According to a press release from the SPA, the United Nations recently approved an emissions control area along the Atlantic coast. This area would be from the coast to 230 miles out to sea. The press release states that “the new restrictions, which impact both cargo and cruise ships, will cut the level of sulfur in fuel by 98 percent, fine particulate matter (PM) emissions by 85 percent, and smog-forming nitrogen oxide (NOx) pollution by 80 percent.”
In the announcement, Jim Newsome, president and CEO of the State Ports Authority, said, “This is a tremendously important step for clean air in the Charleston metro area.” He added, “Requiring ships to use low sulfur fuel will make a huge dent in port-related emissions.”
A Legacy in Question
In their 40-year history of visiting Charleston, no environmental violations have been reported by cruise ships in our harbor. With their visits increasing, however, opponents like the Coastal Conservation League argue that their record in other waters warrants a closer watch here.
According to Ross Klein’s CruiseJunkie.com, in 2006, Celebrity paid a $100,000 fine after the Mercury dumped 500,000 gallons of untreated wastewater into Washington state’s Puget Sound over nine days in September and October 2005. The site also says that the state of California claimed a $200,000 fine from Carnival Cruise Line in 2003 for noncompliance with state ballast water law. The Mercury currently faces pending charges from Juneau, Alaska, for exceeding smoke emission limits in August 2008, according to the Alaskan daily, The Juneau Empire.
Those figures pale in comparison to the $18 million that Carnival Cruise Line paid in 2002 when its crews were found to have discharged oily bilge water into the ocean and falsified their record books, according to CruiseJunkie.
In Alaska, the one state that closely monitors the industry with their own on-board environmental officers, investigations are a constant part of the business. In 2000, the state found 79 of 80 ships with the older Marine Sanitation Devices for treating wastewater to be out of compliance with U.S. Coast Guard standards. Even ships with newer Advanced Wastewater Treatment Systems have proven troublesome. Seventy-two percent of ships permitted to discharge in Alaskan waters at least once potentially violated their limits in 2009. Sixty-six possible violations from last year alone are currently pending in Alaska.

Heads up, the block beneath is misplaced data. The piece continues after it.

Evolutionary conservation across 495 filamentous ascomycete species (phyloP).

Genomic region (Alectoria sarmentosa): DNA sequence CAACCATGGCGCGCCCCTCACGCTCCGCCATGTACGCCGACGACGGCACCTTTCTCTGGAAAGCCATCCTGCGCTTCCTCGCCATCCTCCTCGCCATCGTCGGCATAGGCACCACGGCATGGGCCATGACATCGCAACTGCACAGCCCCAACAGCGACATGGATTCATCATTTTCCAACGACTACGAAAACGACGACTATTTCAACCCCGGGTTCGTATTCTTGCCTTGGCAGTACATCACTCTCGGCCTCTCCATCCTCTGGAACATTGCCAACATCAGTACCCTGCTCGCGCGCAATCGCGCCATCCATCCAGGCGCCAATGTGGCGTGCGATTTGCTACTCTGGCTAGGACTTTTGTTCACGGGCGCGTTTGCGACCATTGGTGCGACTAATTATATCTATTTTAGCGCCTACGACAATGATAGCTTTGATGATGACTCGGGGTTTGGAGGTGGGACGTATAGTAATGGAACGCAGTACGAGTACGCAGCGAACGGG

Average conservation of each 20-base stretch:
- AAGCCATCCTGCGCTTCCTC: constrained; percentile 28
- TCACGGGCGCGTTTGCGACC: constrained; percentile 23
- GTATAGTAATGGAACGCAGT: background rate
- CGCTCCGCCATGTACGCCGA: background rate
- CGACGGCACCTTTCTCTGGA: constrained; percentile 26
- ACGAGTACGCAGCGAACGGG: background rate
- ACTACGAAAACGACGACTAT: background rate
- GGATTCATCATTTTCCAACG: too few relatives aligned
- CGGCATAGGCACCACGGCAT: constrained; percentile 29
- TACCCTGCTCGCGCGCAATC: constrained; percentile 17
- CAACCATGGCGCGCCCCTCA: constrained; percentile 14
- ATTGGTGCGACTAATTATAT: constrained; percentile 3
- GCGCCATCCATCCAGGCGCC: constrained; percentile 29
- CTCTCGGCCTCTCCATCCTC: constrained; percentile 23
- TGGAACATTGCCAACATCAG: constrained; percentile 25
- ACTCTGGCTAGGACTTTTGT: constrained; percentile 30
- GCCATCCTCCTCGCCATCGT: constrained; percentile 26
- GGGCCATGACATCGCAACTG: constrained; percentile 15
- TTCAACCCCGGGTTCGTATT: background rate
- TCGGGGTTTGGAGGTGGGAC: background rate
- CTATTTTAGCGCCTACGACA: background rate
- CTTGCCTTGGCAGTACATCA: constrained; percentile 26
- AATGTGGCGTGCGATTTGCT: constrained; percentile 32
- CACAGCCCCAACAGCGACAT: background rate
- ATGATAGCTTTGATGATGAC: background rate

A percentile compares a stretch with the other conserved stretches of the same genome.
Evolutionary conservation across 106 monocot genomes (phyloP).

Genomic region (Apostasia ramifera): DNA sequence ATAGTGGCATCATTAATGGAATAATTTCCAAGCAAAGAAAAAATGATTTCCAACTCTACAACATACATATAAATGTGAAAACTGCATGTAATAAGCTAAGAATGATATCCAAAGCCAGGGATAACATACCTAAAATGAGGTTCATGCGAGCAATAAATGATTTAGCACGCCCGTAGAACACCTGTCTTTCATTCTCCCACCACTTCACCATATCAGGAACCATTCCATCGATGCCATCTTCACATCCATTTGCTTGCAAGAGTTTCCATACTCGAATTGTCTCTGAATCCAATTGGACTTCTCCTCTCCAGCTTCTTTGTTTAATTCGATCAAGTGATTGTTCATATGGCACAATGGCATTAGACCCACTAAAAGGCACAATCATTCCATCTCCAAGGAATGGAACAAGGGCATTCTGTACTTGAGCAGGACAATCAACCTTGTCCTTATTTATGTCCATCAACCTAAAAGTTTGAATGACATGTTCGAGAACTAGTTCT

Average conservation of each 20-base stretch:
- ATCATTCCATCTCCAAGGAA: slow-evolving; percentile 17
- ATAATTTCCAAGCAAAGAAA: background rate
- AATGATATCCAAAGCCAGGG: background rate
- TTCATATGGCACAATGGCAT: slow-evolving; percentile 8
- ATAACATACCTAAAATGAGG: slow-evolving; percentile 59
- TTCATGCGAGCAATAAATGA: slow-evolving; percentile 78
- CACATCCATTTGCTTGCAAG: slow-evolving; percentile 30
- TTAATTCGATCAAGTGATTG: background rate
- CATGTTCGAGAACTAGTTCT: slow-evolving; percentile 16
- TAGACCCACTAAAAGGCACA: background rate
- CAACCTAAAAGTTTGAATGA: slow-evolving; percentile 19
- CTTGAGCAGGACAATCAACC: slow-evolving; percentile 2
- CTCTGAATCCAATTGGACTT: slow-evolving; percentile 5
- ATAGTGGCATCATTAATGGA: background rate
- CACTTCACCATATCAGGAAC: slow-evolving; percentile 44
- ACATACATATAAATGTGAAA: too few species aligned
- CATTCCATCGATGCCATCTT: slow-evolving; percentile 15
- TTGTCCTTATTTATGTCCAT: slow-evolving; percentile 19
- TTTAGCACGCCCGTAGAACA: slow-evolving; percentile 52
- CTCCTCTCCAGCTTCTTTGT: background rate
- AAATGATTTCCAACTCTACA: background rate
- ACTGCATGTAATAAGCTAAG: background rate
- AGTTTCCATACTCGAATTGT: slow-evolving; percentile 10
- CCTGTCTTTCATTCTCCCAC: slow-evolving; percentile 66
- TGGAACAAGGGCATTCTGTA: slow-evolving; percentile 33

“Most of the violations are in Alaska, because they’re the only place in the world that actively monitors and enforces violations with cruise lines. Most other places aren’t watching,” says cruise critic Klein.
Carnival spokesperson Jennifer De La Cruz stresses the company’s commitment to the environment. She says, “The company’s future depends upon the health of the world’s oceans. As such, the line aggressively seeks both high- and low-tech solutions to manage the environmental impact of our fleet.”
SPA spokesman Byron Miller argues that opponents who cry foul at the environmental impacts of cruise ships are pulling from the past and are “not exactly reflective of the current cruise business.”
“Suggesting what cruise ships can do and what they do are really two different things,” says Miller.
Cruise ships will likely remain a growing sector of our tourist economy and skyline, and apart from a few more fanny packs on Market Street, the average Lowcountry citizen won’t notice a thing. But accidents like the 2006 generator malfunction on a Holland America cruise ship that left Skagway, Alaska, covered in black soot beg for at least a precautionary eye. Other states with longer cruise histories are bulking up their own regulations to further protect themselves.
Maine’s Casco Bay is a no-discharge zone. Washington state bans the discharge of sludge within 12 miles. California requires low-sulfur fuels to be used near the coast and prohibits incinerator use in port.
These requirements go beyond federal and international regulations, which are already the responsibility of a ship’s flag country, not the port city, to enforce. Although inspections and added regulations might encourage cruises to choose Savannah and other ports over Charleston, cruise expansion opponents believe that the fragile nature of our salt marsh ecosystems and our proximity to major wildlife refuges on our coast warrants scrutiny.
With the Union Pier terminal undergoing a major facelift, CCL’s Beach has called for Charleston to set a new Atlantic coast standard for cruise terminals, with innovative programs like a port-sponsored recycling program and cold-ironing, or on-shore power. The State Ports Authority’s Miller says the Union Pier concept plan is already a “tremendous win for the environment,” restoring natural shoreline, removing train traffic from the terminal, and relocating several hundred cargo vessels from the peninsula each year.
Charleston Waterkeeper founder Cyrus Buffum is working with affiliated groups around the country to discover the best path toward instilling regulations that put official clout behind the policies the cruise companies already agree to. He cites Casco Bay’s success in preventing gray water discharges as a model arrangement. Both Waterkeeper and the Coastal Conservation League claim not to oppose cruise ships visiting Charleston, but instead are simply hoping for a written agreement, either as a memorandum of understanding or a regulation backed by law, requiring cruise ships to abide by the practices they’ve already voluntarily adopted.
“We have an opportunity to put out the welcome mat for this industry,” says Buffum, utilizing a euphemism from his Waterkeeper allies in Maine, “but also to mandate that they better wipe their feet before they come in.”